Does this answer your question or have I gone off on a (long) tangent? Sorry, it’s late and easier to write long rather than short.

      • Facepalm says:

        Thanks for the in-depth response, Tom. While I don’t have much, if any, experience with cars renowned for their handling, I’d have to guess that what I constitute as good handling is something that is at least a bit fun as well as easy to steer, has just the right amount of sportiness in the suspension (but not overdoing it), and has enough “feel” to it that you have a sense of being connected to what’s going on with your car and the road. Regarding that last bit, cars that have zero feedback and feel as if they’re gliding over the pavement do not sit well with me. My dad’s 2007 XJL is like that and it’s not that it’s an issue with his particular car, as Kelley Blue Book’s review of the same model mentioned it as well. It’s a very odd feeling to drive something so smooth, plus the power delivery is very good so it accelerates quick and it feels like you’re in a hovercraft or something, lol.

        I get what you’re saying about the handling, though.
        Again, thanks for the long response, I really appreciated it.
        Though I thought I might add that while I may mention Car & Driver or MotorTrend every now and then, I don’t actually read it for the performance stats or other performance-related stuff, I mainly like going on to their site for auto show coverage and new car spy shots and reveals. I love seeing a car’s new design. With their reviews it always seems like they’re unsatisfied with anything less than 200HP or a turbocharger and I personally don’t care for that kind of stuff. I’m more about practicality and daily usefulness… which I suppose is one reason why I enjoy your reviews so much, haha.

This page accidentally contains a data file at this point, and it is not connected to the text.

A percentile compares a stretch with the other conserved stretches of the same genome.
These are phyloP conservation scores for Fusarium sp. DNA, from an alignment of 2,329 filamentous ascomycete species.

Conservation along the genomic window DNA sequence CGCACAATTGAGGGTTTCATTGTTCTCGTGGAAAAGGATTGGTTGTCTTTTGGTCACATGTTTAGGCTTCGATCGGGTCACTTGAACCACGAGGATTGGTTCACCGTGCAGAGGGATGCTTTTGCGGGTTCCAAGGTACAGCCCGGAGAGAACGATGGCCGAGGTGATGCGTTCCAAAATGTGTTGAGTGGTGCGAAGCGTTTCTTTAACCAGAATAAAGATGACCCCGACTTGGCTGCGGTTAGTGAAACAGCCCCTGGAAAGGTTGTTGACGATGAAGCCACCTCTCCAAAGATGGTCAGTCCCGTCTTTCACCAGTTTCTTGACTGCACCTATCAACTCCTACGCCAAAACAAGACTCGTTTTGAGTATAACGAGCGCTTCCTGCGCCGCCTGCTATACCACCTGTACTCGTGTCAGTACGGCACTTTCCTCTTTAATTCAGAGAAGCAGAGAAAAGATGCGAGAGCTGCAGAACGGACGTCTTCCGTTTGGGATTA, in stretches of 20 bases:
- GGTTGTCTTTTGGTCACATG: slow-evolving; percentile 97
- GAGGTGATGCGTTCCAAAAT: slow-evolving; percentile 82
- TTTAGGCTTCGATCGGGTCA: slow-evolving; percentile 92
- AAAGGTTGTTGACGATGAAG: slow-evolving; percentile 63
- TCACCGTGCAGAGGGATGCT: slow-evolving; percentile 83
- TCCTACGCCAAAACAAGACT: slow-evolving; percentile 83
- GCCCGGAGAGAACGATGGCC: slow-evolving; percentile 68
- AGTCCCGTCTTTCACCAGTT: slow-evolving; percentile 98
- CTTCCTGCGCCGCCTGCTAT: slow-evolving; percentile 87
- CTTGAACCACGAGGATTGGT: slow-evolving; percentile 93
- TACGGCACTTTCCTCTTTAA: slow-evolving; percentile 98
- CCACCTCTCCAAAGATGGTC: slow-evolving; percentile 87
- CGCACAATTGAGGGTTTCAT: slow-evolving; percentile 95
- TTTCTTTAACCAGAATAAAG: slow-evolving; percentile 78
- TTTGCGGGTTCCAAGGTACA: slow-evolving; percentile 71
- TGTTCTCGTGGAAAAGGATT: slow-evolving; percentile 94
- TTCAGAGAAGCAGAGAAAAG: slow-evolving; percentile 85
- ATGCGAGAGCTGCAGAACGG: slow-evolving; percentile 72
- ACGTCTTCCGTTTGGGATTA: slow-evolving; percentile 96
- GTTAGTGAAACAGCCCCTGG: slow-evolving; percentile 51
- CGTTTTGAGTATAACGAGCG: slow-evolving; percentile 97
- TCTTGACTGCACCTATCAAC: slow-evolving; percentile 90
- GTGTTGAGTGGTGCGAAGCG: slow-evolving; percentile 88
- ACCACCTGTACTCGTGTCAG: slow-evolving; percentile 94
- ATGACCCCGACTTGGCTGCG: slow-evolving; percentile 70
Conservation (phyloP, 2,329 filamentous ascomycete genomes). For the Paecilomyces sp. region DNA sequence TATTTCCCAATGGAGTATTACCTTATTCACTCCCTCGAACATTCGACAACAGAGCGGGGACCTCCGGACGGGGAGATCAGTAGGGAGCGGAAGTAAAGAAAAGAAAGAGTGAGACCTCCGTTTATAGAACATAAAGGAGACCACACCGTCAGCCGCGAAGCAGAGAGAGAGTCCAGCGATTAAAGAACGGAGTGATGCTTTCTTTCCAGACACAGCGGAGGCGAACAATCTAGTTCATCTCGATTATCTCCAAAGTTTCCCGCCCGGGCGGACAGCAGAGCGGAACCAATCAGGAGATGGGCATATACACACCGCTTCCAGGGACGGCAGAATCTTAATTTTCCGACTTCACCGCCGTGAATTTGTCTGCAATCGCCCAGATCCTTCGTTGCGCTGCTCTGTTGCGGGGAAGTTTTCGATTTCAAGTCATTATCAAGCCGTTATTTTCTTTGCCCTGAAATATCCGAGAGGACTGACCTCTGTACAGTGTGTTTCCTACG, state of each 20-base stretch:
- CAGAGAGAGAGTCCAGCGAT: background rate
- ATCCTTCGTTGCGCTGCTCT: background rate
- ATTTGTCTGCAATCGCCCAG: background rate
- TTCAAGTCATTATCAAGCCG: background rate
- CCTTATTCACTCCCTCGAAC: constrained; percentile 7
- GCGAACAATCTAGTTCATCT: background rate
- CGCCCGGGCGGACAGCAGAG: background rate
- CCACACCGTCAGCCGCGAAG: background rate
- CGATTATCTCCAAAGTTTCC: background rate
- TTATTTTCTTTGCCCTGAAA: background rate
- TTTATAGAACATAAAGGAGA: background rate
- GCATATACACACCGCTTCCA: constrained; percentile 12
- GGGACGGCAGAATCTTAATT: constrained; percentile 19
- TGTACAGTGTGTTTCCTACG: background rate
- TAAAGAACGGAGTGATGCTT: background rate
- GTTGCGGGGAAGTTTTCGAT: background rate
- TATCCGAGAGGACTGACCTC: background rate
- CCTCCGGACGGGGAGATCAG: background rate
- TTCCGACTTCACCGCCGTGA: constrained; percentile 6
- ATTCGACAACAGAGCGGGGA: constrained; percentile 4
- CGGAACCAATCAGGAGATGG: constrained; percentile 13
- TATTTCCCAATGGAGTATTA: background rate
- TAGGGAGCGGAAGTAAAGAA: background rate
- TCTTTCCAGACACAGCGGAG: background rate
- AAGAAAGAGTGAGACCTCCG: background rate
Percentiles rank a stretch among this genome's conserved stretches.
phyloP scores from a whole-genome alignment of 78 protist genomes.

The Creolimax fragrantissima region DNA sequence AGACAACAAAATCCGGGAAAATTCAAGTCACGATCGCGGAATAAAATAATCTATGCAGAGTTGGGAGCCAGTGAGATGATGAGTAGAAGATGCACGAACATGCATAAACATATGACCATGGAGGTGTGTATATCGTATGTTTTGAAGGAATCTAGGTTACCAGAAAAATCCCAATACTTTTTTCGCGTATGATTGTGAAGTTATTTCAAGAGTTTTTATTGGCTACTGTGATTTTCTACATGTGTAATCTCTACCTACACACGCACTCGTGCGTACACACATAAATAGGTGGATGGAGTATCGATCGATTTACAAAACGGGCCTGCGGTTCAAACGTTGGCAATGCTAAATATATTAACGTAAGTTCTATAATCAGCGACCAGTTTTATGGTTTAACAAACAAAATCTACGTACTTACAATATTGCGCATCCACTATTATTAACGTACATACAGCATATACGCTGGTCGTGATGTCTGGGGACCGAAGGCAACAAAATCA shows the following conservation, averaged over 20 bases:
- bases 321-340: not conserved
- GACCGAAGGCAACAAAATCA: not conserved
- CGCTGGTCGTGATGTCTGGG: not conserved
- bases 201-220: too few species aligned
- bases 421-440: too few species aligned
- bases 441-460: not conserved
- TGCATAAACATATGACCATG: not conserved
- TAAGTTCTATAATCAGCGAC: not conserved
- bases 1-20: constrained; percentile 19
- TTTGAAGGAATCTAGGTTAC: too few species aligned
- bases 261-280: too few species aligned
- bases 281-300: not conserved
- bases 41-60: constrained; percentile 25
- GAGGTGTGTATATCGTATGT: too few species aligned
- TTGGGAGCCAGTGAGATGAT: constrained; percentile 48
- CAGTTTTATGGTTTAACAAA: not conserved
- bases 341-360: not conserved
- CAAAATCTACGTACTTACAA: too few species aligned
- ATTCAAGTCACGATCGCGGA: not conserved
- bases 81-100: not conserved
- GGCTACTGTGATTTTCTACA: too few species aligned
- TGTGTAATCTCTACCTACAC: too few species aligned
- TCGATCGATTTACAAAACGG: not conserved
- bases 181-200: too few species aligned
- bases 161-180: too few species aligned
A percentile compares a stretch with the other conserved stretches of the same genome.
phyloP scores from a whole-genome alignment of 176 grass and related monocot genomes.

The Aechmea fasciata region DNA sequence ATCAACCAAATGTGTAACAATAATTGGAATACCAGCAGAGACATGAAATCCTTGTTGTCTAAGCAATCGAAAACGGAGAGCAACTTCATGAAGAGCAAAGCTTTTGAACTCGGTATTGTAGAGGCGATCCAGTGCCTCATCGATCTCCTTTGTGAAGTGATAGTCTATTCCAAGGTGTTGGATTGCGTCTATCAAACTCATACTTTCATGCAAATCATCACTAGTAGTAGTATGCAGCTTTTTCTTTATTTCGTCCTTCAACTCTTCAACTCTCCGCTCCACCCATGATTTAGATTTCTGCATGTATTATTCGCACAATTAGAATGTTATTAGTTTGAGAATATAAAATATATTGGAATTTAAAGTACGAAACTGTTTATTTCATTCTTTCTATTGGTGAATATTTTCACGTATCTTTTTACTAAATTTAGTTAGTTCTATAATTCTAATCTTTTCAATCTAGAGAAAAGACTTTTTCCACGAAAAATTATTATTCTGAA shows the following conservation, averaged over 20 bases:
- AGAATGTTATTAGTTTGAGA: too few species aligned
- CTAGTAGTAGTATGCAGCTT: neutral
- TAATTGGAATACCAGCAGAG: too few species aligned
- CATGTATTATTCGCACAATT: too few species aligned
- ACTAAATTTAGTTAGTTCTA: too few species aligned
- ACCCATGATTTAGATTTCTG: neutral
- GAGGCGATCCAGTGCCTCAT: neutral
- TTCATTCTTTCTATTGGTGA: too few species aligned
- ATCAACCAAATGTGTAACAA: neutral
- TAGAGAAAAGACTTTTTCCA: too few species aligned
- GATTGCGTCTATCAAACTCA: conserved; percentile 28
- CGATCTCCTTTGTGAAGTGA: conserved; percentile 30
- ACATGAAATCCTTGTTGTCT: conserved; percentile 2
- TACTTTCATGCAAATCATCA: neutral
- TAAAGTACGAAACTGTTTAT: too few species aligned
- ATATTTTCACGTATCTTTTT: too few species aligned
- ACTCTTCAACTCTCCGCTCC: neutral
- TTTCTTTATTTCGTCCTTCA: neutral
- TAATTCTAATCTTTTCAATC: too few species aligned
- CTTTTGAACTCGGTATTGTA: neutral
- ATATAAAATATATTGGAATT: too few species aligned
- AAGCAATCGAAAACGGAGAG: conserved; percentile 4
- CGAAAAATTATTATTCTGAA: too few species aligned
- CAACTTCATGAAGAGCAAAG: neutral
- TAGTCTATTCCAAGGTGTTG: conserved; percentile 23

7. GusGT says:

    I’m now a fan of the Mazda 6. It seems like every visual aspect of this car flows. I especially think the rear end looks more expensive than it is. TV, both Mazda and Ford have really stepped up their product offerings. Do you feel that Ford was in some way holding back Mazda’s creativity?

  8. kay3460 says:

    I think I’ve asked this question before, but I will ask it again since I can not find the answer. Regarding diesel engines, are there any diesel engined cars in NA that DO NOT require AdBlue?

    • TV says:

      I believe the small VW TDIs (Jetta, Golf, Beetle and Audi A3) go without AdBlue because they can get by with NOx reduction by using a catalytic converter.

  9. spidey1968 says:

    I think there are a lot of Mazda fans out there that have been waiting for this car. It looks great. Looking forward to hearing how the diesel version compares.

  10. ScoobaSteve says:

    Thanks for reviewing this car. I think it’s extremely attractive. I currently drive a Mazdaspeed3 and it’s about time to trade it in for something a bit more mature. As a big Mazda fan, this car is at the top of my list along with the 2014 CX-5 with the same 2.5 engine.